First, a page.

... it was announced the Governor was not dead, as before reported, only dead drunk, and he and his aide would be here on Tuesday to dispose, finally, of the Erie Regiment ... Well, Tuesday came and the Governor didn't, so he was announced to come on Wednesday. Wednesday came and the Governor didn't ... the whole thing was a canard ... just to keep the boys quiet. Company E had a comic picture representing a very milingtary man with a fierce mustache ... turned upside down it was a complete jackass. That is just about our situation. ... O. W. NORTON

 

Camp Wright, Hulton, Pa.

Sunday, June 30, 1861

Dear Sister L ...

Major General McCALL was here and organized 2 new regiments ... in this camp and Camp Wilkins ... about 5,000 men.

Colonel McLANE has gone to Erie and some say he expects to have us there on The Fourth ... It is ascertained that our officers are cheating on us in a rascally manner. Each Co. is allowed 77 rations per day. Properly cooked and distributed, 1 ration is all a man can eat, and it almost always happens that some are absent ... and the law says, "that, if anything is saved from their rations, the company may sell it and raise a company fund". Co. B now has a fund of $200. Well, our 3 officers, instead of drawing their own rations, have boarded themselves and servants, all this time, out of ours, ... keeping us half the time without enough to eat, and depriving us of selling any extra allowance ... a ration is valued at 30¢ ... each officer saves $1.20 a day, besides the ration for his servant, making $1.50 a day ... amounting to $45 a month for each officer.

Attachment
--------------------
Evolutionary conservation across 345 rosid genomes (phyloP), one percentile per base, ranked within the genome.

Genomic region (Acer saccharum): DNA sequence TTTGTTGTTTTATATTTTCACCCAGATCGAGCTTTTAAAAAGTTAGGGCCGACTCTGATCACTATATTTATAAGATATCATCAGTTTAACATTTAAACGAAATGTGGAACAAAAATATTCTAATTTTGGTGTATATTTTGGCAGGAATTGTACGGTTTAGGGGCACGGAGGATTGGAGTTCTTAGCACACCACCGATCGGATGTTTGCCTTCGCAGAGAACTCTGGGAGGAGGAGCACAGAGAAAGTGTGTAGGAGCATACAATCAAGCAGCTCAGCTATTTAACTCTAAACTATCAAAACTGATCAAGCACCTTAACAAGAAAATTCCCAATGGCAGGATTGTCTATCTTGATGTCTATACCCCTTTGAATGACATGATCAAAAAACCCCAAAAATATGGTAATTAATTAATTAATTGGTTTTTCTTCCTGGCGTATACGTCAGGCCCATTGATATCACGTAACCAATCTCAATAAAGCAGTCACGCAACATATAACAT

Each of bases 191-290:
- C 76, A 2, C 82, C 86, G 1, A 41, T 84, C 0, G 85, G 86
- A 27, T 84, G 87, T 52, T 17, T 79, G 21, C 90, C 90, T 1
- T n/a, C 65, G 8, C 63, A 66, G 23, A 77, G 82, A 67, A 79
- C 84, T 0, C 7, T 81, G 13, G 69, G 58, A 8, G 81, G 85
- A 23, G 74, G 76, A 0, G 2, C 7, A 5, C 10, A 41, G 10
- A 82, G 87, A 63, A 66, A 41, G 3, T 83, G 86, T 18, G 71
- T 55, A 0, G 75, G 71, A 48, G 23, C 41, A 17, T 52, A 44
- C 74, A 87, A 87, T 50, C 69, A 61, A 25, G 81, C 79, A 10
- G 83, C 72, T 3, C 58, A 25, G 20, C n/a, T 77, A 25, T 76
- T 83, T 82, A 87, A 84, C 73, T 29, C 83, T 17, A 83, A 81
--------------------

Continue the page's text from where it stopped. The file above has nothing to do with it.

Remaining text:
... farmer BLACK sent 9 dozen eggs and several lbs. of butter marked for the privates of Co. G. Not a private in the company got an egg and only a little butter. Now I call that decidedly mean. The boys of Girard say they have not had a cent of the money that was put into the officers hands for them and cannot get postage stamps without paying 10¢ for 3.  I can't tell what has become of all the money for the Springfield boys. There are not more than 30 in the company.